Our time in France began early with the unexpected news of the temporary closure of the day centre. Due to the overwhelming numbers of displaced people accessing the space there it has been a struggle for staff to maintain a good enough space of care within the centre. We were very aware of the anxiety this decision caused for these colleagues, of not being able to provide a safe and stable enough space to meet the needs of the increasing numbers of vulnerable young people and adults who are trying to exist around the Calais area.
We made a brief trip to Dunkerque to collect our materials and art work from the Médecins du Monde office which were thankfully safe from the destruction caused by the devastating fire a few weeks previously. On returning to Calais we were invited to extend our sessions in the Safe House over the two days. This provided an opportunity for more members of the household to spend time using the materials and joining together in the art making and creative support we offered.
There was an immediate need to convey news about the incessant and escalating violence towards many of the young people we know and work with. From the staff who support the house, we were aware of a heightened sense of fear for their safety and wellbeing. The house is full, and the young people are feeling trapped and isolated. They seemed subdued and restricted; dreading the violence they face on the streets.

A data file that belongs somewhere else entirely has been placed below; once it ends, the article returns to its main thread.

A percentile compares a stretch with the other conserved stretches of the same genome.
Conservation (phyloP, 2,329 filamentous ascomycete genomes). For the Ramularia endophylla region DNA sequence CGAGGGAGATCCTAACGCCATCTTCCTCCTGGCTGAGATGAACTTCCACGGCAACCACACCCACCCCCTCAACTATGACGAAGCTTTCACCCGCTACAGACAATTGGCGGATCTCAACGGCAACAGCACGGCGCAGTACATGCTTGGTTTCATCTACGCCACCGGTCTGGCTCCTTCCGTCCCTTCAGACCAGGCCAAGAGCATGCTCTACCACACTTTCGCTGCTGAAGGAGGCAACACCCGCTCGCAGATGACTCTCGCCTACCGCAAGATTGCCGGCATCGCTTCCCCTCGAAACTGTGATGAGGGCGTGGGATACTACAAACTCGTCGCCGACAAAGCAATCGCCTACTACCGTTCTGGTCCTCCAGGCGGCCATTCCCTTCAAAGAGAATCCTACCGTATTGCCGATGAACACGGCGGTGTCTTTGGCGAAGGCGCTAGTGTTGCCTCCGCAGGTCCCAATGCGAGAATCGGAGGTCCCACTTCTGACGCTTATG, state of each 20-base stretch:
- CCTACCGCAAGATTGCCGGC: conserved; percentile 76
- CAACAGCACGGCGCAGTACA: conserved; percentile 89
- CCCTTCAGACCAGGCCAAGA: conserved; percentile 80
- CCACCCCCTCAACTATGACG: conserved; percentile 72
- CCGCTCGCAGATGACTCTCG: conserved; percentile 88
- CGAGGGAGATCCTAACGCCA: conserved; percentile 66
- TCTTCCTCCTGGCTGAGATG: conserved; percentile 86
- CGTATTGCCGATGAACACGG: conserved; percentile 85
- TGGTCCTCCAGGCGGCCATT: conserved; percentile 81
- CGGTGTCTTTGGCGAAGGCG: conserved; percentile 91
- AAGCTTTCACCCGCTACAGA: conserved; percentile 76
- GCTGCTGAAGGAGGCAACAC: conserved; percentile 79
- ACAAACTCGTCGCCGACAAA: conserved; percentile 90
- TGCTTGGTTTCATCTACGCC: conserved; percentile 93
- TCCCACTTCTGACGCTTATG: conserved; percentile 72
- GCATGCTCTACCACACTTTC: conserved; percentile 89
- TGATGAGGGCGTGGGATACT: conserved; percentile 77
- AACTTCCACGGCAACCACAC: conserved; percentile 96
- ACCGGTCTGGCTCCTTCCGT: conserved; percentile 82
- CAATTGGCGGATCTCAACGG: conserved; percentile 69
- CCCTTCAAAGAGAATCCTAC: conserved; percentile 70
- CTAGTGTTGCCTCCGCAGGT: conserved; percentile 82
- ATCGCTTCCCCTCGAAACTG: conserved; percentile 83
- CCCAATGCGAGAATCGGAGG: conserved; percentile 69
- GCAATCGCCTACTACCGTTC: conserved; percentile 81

Over the two days the dining room table became the creative arena where we laid out a selection of bricks, pastels, self-hardening clay and paints. The bricks became walls, houses, a smallholding, churches and sacred places with landscape backdrops. There were discussions about what is needed to make a home, remembering the connectivity of ceremonies and traditions that link so closely to family.
We became aware of the absence of even short journeys outside the house this week. As individuals felt unable to move freely, a closer exploration of the meaning of home was brought to mind. The locus and nature of different homes, past, present and future was considered by everyone around the table. We joined in discussions about those who have moved on from the house and the former Calais camp, remembering those we know who have arrived to places of safety.
A staff member shared his experiences of accompanying a number of individuals through their safe and legal passage to the UK, a journey which can be distressing and highly anxiety-provoking following experiences of extreme turmoil. There was an awareness of the care necessary in this process, of the significance of being able to support from door to door, from one pair of safe hands to the care of another.
Our usual Friday routine of visiting our friends in the hostel was thankfully uninterrupted amidst the flux of this week. We spent time together carefully selecting and mixing colours to paint the much treasured clay objects made in previous weeks. This felt nurturing, the objects holding identity, tradition, and reconnection to family. Again, this week’s discussion centred around place, home and belonging; what future plans are possible, where can life be rebuilt?